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Florida reports jump in deaths as nation reports more than 1 million cases of coronavirus

Florida’s increase in deaths Tuesday is likely part of a trend in how the state reports its data.
Nurse Maria Charri, left, wears personal protective equipment as she hugs Osmar Grave, 73, as they sing along to live music at a temporary quarantine and isolation facility for the homeless during the new coronavirus pandemic, Monday in North Miami. This location houses people age 60 and older who were living in shelters, on the street or were known to have health issues making them vulnerable to COVID-19.
Nurse Maria Charri, left, wears personal protective equipment as she hugs Osmar Grave, 73, as they sing along to live music at a temporary quarantine and isolation facility for the homeless during the new coronavirus pandemic, Monday in North Miami. This location houses people age 60 and older who were living in shelters, on the street or were known to have health issues making them vulnerable to COVID-19. [ LYNNE SLADKY | AP ]
Published Apr. 28, 2020|Updated Apr. 28, 2020

Florida reported a record 83 new deaths from the novel coronavirus Tuesday as the United States reached its own somber milestone of more than 1 million diagnosed cases.

The United States has the most reported infections of the coronavirus in the world, according to data from Johns Hopkins University.

Florida’s official death toll climbed to 1,191 Tuesday as the state reached 32,846 confirmed cases of the highly infectious disease.

The jump in deaths came a day after only 14 new deaths were reported, so the high increase is likely an issue with how the state reports its data.

A Tampa Bay Times analysis found that the state has regularly reported fewer new deaths on Sundays and Mondays, as low as half of what would be expected based on weekly averages.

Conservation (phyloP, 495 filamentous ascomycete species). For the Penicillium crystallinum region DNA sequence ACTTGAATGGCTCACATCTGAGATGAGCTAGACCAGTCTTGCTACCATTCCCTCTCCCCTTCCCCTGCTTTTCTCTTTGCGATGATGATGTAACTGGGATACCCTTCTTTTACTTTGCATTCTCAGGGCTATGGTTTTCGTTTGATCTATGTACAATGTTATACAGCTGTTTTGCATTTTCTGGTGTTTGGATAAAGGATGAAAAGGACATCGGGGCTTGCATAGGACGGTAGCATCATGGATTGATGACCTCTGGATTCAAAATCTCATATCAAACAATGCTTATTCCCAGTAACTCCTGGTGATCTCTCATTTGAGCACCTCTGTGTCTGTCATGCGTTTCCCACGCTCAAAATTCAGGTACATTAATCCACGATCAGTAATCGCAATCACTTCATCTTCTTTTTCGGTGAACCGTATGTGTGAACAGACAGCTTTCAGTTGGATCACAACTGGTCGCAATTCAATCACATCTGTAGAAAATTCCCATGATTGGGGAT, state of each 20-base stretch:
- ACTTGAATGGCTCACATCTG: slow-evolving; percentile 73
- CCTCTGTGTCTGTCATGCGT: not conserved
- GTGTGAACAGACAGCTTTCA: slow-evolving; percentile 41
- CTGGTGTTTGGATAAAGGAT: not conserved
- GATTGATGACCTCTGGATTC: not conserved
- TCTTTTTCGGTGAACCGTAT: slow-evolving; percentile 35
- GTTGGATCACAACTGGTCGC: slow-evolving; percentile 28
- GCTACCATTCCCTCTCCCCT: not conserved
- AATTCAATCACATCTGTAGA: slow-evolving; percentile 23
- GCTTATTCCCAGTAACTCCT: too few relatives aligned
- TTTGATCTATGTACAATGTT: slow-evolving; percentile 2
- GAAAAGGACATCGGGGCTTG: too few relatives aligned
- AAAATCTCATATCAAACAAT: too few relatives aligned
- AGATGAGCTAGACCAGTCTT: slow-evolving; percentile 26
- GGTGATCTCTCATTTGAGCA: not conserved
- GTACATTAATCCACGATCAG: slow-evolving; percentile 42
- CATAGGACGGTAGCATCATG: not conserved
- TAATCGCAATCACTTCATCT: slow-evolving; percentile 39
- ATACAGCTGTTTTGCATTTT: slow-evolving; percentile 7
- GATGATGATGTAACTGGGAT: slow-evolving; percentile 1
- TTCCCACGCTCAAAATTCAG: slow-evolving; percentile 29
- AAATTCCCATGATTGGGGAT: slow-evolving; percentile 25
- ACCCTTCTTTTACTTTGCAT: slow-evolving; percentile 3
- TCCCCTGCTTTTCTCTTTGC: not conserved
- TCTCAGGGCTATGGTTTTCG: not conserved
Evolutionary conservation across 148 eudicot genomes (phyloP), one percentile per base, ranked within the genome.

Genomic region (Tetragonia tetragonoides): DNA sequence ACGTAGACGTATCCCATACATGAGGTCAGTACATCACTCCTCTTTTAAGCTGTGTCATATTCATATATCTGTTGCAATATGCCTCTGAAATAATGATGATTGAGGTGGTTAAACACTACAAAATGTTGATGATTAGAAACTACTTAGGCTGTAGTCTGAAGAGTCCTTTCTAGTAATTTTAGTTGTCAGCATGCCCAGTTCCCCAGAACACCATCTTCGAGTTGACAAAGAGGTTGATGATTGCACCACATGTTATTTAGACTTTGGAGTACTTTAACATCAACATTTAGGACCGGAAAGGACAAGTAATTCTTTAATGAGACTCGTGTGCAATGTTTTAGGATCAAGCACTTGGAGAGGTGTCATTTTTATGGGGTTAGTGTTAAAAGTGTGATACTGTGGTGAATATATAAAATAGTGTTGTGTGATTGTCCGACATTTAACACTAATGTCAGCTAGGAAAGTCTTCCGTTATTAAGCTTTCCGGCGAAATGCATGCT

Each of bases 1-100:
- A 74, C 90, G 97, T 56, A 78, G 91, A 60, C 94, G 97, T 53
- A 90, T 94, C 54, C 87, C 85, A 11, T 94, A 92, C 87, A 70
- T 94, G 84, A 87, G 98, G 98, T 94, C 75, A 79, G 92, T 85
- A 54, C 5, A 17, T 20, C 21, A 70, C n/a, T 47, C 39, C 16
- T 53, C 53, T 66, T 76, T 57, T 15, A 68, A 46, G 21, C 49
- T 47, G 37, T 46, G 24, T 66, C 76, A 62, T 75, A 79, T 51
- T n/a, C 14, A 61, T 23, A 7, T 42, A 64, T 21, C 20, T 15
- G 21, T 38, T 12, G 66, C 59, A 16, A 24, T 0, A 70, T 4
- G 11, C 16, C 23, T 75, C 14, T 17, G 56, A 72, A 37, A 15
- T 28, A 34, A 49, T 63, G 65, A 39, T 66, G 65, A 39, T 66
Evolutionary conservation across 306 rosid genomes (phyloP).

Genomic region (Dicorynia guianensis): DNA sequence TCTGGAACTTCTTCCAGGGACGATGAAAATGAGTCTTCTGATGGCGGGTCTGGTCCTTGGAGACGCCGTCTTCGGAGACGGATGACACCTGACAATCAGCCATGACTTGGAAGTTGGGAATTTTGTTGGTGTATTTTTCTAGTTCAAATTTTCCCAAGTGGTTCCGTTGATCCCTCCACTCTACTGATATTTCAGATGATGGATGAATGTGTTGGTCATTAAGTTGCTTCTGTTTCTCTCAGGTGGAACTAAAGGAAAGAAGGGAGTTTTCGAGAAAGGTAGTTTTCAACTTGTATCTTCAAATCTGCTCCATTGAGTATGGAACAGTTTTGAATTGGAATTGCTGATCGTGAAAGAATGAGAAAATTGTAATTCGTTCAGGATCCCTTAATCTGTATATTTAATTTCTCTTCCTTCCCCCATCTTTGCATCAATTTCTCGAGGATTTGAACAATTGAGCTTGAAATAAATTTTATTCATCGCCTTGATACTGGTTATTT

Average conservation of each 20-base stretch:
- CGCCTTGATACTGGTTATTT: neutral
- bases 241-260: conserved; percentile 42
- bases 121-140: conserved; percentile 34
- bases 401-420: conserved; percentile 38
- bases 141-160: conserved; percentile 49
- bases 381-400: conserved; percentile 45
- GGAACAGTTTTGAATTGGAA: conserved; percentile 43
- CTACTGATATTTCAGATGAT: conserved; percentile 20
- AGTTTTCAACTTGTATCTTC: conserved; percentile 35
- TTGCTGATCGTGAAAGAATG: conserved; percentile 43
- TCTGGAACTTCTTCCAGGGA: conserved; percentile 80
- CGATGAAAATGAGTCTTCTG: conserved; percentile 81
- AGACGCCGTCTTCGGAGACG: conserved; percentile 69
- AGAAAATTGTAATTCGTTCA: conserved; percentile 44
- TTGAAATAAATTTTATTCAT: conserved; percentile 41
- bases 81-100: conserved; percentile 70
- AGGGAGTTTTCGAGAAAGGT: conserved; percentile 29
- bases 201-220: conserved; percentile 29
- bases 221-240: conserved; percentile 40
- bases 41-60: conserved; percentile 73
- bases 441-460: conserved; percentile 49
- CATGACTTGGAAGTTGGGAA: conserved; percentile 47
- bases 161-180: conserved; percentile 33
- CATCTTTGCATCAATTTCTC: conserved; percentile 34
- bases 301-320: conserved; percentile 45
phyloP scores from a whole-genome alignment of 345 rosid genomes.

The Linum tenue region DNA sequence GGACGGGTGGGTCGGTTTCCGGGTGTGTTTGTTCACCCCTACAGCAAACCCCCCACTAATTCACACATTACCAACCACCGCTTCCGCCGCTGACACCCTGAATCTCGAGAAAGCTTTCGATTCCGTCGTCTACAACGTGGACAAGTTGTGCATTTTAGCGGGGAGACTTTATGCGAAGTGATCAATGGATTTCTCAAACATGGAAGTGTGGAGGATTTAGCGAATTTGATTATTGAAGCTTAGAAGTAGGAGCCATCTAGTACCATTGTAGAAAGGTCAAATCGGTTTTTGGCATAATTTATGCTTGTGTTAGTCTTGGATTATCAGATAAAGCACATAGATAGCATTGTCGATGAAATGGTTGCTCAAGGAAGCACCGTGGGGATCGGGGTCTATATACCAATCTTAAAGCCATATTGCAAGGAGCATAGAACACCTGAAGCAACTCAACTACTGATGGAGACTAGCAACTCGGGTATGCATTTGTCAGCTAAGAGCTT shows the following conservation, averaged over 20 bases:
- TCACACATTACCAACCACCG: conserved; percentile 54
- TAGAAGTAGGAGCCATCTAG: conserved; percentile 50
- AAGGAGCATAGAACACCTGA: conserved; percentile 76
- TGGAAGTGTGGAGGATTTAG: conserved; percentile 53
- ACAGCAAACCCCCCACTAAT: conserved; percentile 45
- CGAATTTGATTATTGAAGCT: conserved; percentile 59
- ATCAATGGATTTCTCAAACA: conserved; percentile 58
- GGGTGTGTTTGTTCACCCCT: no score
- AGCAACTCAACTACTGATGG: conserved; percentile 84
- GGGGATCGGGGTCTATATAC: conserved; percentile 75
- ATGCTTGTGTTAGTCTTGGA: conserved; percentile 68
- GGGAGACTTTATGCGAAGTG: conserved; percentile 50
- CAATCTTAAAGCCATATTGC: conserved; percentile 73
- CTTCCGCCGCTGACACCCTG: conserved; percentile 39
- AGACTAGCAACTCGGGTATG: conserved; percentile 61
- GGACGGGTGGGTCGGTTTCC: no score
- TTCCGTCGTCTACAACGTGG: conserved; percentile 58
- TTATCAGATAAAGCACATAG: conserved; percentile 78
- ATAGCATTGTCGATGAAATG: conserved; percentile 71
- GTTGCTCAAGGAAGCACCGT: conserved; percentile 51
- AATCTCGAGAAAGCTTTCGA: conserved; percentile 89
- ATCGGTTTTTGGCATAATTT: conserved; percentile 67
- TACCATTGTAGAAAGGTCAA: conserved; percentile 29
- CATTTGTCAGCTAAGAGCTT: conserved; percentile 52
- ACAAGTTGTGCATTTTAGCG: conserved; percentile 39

In less than three months, the United States has reported more than 52,000 deaths, according to the COVID Tracking Project.

By comparison, an estimated 34,000 people died from the influenza during the 2018-19 flu season, according to the U.S. Centers for Disease Control and Prevention, although some other years have seen higher or lower estimated death totals.

Florida’s deaths are currently doubling roughly every 16 days. That’s a quicker rate than states like Georgia, New York and Louisiana.

Still, Florida is about the middle of the pack among states when it comes to the number of deaths per 100,000 people. The New York tri-state area has seen the largest numbers of coronavirus-related deaths per capita. Although Florida is the third-largest state, some smaller states like Michigan and Illinois have reported higher numbers of deaths.

Certainly, Florida’s coronavirus outbreak has not been as high as some had initially feared, likely due in part to social distancing and other measures. Death totals have not been as high as some early models had suggested, and hospitals in the Tampa Bay area and elsewhere have not reported a strain on capacity due to the coronavirus.

“Florida has ramped up testing, hospitalizations remain low and we are on a path to safely reopening our economy,” touts a video tweeted this week by Gov. Ron DeSantis.

Since the start of the outbreak in Florida, more than 5,400 people have been hospitalized. That number could include people who have recovered or are deceased.

The state has said it does not have a figure for current hospitalizations. However, during a press conference Monday, DeSantis said that there are only 35 people in Hillsborough County hospitals with coronavirus symptoms.

Fourteen of Tuesday’s newly reported deaths come from the greater Tampa Bay region, with Pinellas County alone reporting six new deaths compared to Monday.

Hillsborough County has 1,080 confirmed cases of the virus and 24 deaths. That includes the newly reported death of an 81-year-old man.

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Pinellas County has 709 known cases and 32 deaths. It reported the deaths of women aged 98, 94, 78, 101 and 93 years old, as well as a 97-year-old man. Those people did not necessarily die Tuesday; It is just the first time the state publicly reported their deaths in its statistics.